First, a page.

Last May, I got an email from a reader requesting a Wuthering Heights menu, and I was thrilled. It was the first time anyone had ever contacted me with a menu request, though I’ll admit I was also a little nervous since I’d never read Wuthering Heights before. I was afraid I might not like it, and I have a personal rule of not making menus for books I don’t like. Still, I promised to read it with hopes that all would go well.
And I thoroughly enjoyed it! Gothic romance holds a special place in my heart, and I loved Emily Bronte’s descriptions of the bleak moor and Cathy’s desolate ghost. I finished it quickly and immediately started planning a menu. February seemed like the perfect time to premiere it, what with all the stark, gray weather outside. So here it finally is!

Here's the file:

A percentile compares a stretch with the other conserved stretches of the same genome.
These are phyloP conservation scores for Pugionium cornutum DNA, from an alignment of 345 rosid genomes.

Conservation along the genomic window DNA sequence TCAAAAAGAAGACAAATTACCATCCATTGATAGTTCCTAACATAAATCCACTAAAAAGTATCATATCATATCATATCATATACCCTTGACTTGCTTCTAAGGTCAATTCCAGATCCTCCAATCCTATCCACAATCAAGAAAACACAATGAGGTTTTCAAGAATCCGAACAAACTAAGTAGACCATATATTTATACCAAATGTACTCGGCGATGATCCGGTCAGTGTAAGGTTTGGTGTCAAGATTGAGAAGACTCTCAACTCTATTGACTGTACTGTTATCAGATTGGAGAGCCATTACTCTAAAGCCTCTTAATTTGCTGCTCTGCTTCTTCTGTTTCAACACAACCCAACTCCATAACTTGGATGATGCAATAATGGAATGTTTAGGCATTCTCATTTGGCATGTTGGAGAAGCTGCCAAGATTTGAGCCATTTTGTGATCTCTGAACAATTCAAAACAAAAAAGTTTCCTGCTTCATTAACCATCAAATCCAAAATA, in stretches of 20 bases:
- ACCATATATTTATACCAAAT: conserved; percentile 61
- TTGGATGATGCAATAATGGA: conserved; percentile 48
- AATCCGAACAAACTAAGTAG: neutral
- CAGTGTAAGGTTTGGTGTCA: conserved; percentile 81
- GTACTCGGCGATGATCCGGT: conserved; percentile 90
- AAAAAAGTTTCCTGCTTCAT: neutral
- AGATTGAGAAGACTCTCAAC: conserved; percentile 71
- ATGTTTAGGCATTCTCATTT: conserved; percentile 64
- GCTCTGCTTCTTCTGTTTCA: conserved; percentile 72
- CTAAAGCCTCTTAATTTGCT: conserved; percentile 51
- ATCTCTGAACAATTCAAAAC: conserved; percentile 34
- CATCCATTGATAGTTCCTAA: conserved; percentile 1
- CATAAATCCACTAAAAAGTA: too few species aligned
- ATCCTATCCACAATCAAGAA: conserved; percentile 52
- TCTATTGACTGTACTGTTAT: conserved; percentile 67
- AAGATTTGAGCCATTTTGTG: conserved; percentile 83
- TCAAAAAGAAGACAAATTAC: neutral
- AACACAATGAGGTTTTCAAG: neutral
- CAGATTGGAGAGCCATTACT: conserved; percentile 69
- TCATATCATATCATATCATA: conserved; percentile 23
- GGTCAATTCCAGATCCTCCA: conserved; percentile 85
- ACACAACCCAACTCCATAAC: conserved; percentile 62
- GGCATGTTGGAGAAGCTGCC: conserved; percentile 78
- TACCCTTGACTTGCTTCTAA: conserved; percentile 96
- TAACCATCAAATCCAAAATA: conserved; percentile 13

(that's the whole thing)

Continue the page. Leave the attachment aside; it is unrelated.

I love the food’s Victorian flair throughout the book: goose, porridge, oatcakes, etc. There are also several references to tea and cake, so I decided to take that as the inspiration for my appetizer. One common form of tea cake is seed cake, a quick bread with caraway or poppy seed mixed through the batter. Although caraway is more traditional, I’m not a big fan of the flavor, so I decided to go with poppy seed. I also wanted to incorporate the oranges that are mentioned in the book, so orange poppy seed cake it is! The recipe I use here is mostly based on this blood orange poppy seed cake from The Whole Bite.
I was definitely eager to get to work on this! One downside of planning my menus so far ahead is that I don’t always get to make what I’m in the mood to cook, but I was SO in the mood for this. The weather lately has been gray and depressing, and a citrusy, not-too-sweet quick bread was just what I wanted. And this bread didn’t disappoint! It was tender without being too delicate, dense without being heavy, and absolutely beautiful. The glossy effect from the glaze is fantastic. And the flavor was perfect—just enough orange and just enough sweetness. Everyone in the house (including the baby) loved it. It was gone is just a few days!